Sureyya Cansoy: The way Concept Viability works is that you take a specific project or programme that you are working on, you bring a group of about 50 or 60 technology companies together and you ask them a number of specific questions about the project or programme. So for example, "Is this doable? Has it been done elsewhere? Are there any lessons that we can learn? Can technology deliver this? Are our budgets realistic? What kind of commercial arrangements should we be following?" Intellect then takes that collective industry feedback and presents it as the industry response to the Government department or agency. It looks quite obvious; you would think that people would say, "Actually yes, that is very sensible, we should be doing that", but you do not always get that.
Q202 Paul Flynn: And the comparison with Amazon: we talked in the past about Tesco; these are huge organisations with very rare errors of one in 10,000, whereas comparatively the Health Service has errors of one in 10 and so on. Are there differences there? I apologise for coming late and if this has been covered earlier. There does seem to be a great gulf between what happens-with the enormous waste, the huge amounts of money that are being paid in the public services-and the often dire results that come about.
David Clarke: Can I maybe come back to Connecting for Health? We did a report in 2006-Concept Viability-that said that the basic concept of that would not work. BCS is quite unique in that we have, in a number of sectors, combinations of experts users and, in this case, medical people and the IT implementers in the NHS; we brought all those people together to look at what was being proposed. We did a report there that said that this concept, which is one big, central system, simply cannot work. That was ignored and so a couple of years later we had another go, and that one was ignored. The idea is that you do need to look at concepts and the viability of concepts. This was a Government policy to do things in which it seemed that the only way of implementing that policy was to have that central system. That absolutely was not the case but, even if it were, would that price be worth the policy? And to have one central database of everyone’s record, when 95% of health interaction was within 20 miles of where people lived, was just nonsense. We put all of this stuff in the report. So there is a need on some of these projects to stand back and take a look at the concept.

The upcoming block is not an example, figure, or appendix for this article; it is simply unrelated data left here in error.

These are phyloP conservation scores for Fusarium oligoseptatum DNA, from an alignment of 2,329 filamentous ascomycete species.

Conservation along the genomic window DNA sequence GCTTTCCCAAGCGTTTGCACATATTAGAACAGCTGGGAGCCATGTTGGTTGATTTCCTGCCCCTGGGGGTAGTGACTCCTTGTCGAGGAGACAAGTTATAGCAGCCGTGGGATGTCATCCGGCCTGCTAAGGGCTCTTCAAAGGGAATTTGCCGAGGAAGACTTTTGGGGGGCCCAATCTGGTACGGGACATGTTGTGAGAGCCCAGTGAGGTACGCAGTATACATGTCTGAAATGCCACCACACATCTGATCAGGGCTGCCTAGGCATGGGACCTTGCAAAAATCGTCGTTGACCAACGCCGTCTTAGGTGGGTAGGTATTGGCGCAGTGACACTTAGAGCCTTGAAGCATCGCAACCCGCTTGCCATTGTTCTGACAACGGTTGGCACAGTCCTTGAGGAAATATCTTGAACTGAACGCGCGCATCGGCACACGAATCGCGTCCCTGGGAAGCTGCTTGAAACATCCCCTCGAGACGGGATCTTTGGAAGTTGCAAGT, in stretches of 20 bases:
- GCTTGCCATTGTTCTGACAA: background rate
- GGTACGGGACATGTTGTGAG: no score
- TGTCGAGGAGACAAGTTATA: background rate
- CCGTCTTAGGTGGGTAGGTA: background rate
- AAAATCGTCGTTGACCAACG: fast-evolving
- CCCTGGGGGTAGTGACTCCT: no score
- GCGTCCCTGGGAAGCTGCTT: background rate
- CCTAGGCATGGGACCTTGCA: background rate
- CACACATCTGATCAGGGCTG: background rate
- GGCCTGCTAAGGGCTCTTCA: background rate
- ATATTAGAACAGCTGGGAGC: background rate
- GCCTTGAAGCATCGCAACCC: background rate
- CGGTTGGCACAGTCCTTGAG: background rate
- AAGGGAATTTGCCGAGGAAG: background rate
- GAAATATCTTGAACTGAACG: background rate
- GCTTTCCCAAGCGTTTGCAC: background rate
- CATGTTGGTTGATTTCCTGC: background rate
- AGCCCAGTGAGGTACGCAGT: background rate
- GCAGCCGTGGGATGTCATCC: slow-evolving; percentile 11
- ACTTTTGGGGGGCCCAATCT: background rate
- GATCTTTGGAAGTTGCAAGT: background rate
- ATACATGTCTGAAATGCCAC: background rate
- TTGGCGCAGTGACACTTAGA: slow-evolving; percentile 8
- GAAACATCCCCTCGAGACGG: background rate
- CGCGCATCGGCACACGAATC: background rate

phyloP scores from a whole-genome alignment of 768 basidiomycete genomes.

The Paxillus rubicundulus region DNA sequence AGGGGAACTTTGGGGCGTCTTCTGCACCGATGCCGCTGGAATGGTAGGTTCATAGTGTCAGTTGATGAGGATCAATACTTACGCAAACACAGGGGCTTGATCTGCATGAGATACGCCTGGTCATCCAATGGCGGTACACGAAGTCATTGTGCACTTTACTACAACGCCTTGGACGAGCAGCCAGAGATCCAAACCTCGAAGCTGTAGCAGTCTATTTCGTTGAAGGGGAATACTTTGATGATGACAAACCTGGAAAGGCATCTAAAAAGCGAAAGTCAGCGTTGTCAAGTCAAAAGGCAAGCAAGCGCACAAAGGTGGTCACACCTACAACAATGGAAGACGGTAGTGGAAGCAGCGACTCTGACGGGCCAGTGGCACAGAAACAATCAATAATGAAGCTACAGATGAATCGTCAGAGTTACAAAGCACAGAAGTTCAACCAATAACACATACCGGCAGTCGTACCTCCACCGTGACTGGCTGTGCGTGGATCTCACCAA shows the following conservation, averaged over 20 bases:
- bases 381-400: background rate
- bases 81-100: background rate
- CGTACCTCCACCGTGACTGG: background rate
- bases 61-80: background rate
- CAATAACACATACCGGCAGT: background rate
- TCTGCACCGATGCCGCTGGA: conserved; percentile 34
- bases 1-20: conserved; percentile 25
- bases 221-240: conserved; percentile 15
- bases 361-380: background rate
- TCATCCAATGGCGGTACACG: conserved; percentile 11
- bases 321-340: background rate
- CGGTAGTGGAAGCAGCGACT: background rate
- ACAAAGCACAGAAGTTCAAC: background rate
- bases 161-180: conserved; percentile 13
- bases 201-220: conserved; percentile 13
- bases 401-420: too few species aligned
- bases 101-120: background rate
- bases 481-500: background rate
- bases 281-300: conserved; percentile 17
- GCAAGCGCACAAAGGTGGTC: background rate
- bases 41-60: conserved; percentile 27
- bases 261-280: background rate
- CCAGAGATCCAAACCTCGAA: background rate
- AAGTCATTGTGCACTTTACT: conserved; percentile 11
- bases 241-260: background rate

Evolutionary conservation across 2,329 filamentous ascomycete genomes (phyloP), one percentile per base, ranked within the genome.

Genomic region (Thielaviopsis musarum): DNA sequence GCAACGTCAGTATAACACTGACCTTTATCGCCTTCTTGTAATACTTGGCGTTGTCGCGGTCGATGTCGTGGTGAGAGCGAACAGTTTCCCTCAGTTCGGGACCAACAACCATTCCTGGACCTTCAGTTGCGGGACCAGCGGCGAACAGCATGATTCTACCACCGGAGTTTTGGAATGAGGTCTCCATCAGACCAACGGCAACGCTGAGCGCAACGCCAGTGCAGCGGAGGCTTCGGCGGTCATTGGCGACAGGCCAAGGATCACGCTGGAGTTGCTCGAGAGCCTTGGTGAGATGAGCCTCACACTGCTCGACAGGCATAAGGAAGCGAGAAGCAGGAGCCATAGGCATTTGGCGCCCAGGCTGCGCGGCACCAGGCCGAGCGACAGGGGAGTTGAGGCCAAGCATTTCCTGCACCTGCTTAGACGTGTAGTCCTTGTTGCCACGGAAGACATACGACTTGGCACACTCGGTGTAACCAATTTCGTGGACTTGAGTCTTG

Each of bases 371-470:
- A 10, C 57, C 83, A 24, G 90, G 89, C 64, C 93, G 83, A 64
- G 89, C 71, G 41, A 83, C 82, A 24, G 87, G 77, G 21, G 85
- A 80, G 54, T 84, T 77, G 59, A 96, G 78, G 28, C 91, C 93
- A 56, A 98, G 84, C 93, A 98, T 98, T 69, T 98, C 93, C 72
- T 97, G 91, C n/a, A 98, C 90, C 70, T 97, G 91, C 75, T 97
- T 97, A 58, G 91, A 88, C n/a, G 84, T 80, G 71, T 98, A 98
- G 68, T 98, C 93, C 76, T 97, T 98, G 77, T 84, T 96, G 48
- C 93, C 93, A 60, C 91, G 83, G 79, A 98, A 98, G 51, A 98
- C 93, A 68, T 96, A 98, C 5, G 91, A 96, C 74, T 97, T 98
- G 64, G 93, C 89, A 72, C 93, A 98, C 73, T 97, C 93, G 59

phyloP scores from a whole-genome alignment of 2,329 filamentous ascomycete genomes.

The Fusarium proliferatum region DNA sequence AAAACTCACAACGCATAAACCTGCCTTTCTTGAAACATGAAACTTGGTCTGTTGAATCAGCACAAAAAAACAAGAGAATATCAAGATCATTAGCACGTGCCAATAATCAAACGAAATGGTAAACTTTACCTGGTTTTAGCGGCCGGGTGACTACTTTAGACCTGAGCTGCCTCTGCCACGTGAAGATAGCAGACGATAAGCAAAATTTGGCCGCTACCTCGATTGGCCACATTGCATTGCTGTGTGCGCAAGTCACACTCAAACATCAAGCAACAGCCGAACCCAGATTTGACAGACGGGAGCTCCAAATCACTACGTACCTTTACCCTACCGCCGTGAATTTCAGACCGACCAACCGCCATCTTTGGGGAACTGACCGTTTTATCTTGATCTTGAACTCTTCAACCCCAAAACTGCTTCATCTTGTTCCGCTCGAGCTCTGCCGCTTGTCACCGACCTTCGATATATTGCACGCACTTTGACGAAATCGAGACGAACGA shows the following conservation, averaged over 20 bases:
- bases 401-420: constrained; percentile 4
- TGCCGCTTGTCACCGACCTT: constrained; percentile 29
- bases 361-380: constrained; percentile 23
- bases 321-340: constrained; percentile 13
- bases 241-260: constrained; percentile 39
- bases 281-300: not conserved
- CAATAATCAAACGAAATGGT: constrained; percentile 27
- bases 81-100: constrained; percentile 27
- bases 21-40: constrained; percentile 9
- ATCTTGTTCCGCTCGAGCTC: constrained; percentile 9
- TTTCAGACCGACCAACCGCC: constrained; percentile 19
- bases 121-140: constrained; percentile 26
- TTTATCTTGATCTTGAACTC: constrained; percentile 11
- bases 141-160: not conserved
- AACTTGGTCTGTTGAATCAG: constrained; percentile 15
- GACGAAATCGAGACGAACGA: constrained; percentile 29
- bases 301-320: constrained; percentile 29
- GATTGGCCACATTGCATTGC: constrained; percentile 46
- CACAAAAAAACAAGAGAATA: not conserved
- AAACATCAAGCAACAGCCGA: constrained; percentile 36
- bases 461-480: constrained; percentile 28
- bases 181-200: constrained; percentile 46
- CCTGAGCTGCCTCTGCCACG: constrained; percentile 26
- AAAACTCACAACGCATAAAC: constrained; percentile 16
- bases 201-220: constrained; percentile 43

Sureyya Cansoy: If I can just very quickly mention one example of a small pilot project that used Concept Viability about six years ago, at the end of the Concept Viability exercise, that Government department realised that they did not have the budget for that project and it was not doable. They took the sensible decision not to continue with it for a saving to the taxpayer of millions of pounds.
Q203 Paul Flynn: We are just in the middle of a census on a biblical basis of the entire population when we know could get almost as valuable a result if we took 0.1% of the population and examined them, but we seem to carry on doing these things. Ms Cansoy, in Intellect’s evidence, it states that technology currently tends to be considered separately from business change. What does this mean? How would you change the way Government behaves as far as that is concerned?